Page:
I’ll warn all readers now this month’s column contains nothing erotic and has only a tenuous link to writing. I’m not saying that to be deliberately cryptic or intriguing. I’m just offering an honest warning that I’ve gone off-topic with my diary this month in a moment’s pure self-indulgence.
Yesterday I graduated. By the time you’re reading this, yesterday will have been last month (or earlier) so the official date of my graduation was July 8th 2009. I’m now Ashley Lister BA(Hons). [Bachelor of Arts with Honours]
This is the paragraph where I expect you and I, dear reader, are now alone. The other readers will have dismissed this month’s diary and it’s just you and me alone here. Good.
I was studying for a combined honours degree in English Language, Literature and Writing. I got a decent first. And a letter from the university congratulating for me scoring a first in every module. Apparently that’s not a common occurrence. I already have a big head so a letter telling me I’m a rare occurrence has made me nothing short of unbearable.
(It occurs to me now that some of you may already be aware of this through reading the wonderful Donna George Storey’s column. Donna got the online scoop on my graduation and posted a blog [Honoring Ashley Lister] that I have printed and framed. After the achievement of graduating I was absolutely bowled over by the accolade of being the focus of Donna’s blog).
The graduation ceremony took place at a fairly prestigious location. We were in the Empress Ballroom at Blackpool’s Winter Gardens. I got to wear the cap, hood and cape of an academic and I have photographs where my head looks like some strangely shaped sex toy. I’m thinking of contacting a manufacturer of sex toys to ask if they can model a new butt-plug on the shape of my head in a mortarboard and market it with the byline: take your pleasure to the next degree. Not only could it prove profitable but it would make a nice memento of the day.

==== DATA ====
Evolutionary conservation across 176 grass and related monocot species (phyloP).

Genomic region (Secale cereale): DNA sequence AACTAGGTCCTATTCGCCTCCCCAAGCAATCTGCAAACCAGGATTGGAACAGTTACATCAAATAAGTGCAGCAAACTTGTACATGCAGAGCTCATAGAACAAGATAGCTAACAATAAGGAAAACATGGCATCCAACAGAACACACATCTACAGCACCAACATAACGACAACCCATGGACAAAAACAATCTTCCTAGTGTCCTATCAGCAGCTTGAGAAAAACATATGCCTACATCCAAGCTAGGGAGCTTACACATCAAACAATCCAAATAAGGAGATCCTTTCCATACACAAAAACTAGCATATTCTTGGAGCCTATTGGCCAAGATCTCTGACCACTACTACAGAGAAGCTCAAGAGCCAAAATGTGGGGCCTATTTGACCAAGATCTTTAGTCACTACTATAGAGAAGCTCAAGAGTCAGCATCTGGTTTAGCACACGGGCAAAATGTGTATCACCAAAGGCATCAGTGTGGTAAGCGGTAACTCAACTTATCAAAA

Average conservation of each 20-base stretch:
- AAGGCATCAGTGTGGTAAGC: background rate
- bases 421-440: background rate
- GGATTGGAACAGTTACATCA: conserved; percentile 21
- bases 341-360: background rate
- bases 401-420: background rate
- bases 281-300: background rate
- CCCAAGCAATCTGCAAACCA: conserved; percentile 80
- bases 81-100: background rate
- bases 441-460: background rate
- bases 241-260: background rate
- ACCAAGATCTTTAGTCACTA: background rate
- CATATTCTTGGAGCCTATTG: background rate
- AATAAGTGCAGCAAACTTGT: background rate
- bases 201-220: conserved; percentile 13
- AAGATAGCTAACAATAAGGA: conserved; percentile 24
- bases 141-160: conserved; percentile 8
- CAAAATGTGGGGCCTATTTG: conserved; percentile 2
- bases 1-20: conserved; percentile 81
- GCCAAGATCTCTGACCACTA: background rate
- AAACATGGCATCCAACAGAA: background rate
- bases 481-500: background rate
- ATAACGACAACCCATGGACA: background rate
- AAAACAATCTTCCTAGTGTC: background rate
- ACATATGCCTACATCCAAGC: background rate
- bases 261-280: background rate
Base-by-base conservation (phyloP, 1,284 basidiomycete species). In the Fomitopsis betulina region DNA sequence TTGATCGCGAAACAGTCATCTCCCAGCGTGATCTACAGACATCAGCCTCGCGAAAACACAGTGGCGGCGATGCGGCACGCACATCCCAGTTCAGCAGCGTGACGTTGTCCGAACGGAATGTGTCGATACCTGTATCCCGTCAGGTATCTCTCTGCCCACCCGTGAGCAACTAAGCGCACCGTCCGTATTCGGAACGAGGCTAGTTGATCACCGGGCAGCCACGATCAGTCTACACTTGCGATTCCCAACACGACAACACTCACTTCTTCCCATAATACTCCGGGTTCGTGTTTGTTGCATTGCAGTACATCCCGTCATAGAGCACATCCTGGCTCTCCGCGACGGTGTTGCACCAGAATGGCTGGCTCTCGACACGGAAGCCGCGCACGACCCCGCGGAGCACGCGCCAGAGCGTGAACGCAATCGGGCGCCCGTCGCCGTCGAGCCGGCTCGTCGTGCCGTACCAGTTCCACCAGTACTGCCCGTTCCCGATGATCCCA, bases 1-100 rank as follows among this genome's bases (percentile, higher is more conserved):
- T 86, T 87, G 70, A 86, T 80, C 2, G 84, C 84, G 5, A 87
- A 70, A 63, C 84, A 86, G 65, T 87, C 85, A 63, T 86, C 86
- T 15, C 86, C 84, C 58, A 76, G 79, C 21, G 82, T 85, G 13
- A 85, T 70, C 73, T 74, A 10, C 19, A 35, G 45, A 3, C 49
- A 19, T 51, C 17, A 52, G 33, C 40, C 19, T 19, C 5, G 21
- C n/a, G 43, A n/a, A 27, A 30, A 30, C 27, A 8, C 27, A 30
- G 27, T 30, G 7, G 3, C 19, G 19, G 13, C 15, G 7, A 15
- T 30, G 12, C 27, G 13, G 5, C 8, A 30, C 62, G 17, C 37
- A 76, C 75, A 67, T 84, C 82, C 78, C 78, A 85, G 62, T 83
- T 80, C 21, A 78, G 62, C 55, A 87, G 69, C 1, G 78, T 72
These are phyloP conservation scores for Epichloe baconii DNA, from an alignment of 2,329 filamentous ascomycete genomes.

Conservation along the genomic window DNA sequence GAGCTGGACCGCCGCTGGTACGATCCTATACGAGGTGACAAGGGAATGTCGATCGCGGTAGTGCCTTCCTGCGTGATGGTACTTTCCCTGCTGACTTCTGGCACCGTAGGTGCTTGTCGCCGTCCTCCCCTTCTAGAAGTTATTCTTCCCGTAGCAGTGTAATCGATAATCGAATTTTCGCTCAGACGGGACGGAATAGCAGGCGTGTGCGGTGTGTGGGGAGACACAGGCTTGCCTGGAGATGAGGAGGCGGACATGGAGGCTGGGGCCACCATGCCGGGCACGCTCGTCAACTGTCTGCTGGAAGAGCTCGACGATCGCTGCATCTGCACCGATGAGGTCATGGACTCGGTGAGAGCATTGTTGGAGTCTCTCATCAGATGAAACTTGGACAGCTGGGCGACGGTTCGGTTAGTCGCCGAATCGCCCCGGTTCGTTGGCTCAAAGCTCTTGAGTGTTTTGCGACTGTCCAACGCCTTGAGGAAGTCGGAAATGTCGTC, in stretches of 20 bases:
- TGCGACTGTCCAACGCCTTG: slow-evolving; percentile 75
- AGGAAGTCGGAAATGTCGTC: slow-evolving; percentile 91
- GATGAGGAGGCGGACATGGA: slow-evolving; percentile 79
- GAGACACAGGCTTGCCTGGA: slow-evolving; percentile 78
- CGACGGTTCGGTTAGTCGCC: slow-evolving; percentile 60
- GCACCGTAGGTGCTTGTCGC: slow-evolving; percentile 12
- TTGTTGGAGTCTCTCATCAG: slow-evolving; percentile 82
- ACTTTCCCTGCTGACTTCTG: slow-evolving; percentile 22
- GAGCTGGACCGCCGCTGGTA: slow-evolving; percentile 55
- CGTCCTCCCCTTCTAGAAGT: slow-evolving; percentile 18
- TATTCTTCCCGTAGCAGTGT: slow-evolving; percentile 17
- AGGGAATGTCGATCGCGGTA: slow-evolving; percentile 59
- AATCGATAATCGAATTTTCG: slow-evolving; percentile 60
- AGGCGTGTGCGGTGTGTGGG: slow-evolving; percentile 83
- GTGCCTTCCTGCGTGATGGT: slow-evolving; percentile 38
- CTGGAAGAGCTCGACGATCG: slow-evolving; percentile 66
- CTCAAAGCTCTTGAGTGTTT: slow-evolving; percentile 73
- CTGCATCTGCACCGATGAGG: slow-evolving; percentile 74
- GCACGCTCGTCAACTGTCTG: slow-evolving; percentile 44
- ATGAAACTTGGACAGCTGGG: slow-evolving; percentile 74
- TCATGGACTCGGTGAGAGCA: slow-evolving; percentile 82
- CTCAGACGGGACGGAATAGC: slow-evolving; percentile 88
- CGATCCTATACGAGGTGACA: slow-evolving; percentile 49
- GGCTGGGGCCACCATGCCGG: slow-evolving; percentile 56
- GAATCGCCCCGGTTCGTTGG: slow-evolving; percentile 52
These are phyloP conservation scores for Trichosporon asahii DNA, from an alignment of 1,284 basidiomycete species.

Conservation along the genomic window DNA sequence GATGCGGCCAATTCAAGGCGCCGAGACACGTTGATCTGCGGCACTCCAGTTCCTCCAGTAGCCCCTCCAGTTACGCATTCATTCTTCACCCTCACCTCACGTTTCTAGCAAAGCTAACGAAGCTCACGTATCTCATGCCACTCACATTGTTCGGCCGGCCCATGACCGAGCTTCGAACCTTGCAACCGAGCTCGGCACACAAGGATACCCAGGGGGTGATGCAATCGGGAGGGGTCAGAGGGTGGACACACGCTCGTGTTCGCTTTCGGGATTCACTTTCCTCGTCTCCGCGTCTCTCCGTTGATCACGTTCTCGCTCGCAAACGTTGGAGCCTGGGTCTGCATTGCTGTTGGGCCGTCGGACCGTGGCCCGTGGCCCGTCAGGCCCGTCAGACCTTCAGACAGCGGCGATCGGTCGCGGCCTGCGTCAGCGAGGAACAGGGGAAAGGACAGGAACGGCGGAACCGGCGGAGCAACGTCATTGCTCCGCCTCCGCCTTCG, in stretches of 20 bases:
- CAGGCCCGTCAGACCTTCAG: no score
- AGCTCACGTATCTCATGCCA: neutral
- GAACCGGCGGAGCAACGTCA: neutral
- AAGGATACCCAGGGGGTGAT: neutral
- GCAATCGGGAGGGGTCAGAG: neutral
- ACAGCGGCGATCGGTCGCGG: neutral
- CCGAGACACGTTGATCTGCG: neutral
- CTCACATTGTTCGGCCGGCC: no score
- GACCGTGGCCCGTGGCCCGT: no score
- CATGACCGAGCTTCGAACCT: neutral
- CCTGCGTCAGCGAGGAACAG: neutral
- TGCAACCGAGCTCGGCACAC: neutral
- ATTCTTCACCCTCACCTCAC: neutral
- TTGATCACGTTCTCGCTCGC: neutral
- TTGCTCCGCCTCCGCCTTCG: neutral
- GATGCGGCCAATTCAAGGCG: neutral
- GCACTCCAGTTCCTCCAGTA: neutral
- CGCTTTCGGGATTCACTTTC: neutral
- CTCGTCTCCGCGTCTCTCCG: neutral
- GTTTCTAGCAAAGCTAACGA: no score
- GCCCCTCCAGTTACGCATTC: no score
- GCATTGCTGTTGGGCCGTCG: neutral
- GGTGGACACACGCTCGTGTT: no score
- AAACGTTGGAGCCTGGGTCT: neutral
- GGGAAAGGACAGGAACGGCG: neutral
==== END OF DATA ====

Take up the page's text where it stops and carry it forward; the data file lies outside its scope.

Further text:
The course had been absorbing, satisfying and fulfilling.
Even though I’m a writer by profession I’ve never been a language maven. Ask me whether a sentence works or not, and I can point out its problems. But, if you’d asked me where the adjectives were, I would have made an excuse and left the room. Now I can discuss stylistic analysis, deviant orthography and the balance of the dysphemistic against the euphemistic. However, I still struggle a little with identifying adjectives.
The literature was even more absorbing. Approaching literary theory for the first time in my life was a life-changing experience. I’d previously thought feminist criticism was nothing more than women saying they didn’t like most books. After three years of studying I now know it’s about women saying why they don’t like most books. And it turns out they have a damned good reason.
I’ve oversimplified matters in that last paragraph for the sake of comic effect. In truth, I’ve been absorbed by the ways books can be interpreted and my respect for feminist authors has grown exponentially.
And I’ve been writing too. I’ve written academic articles and poetry: subjects that are normally outside my safety zone as a writer. Not only have I written these pieces but I’ve seen many of them published – although I blame that on my natural drive as a writer to always work toward publication.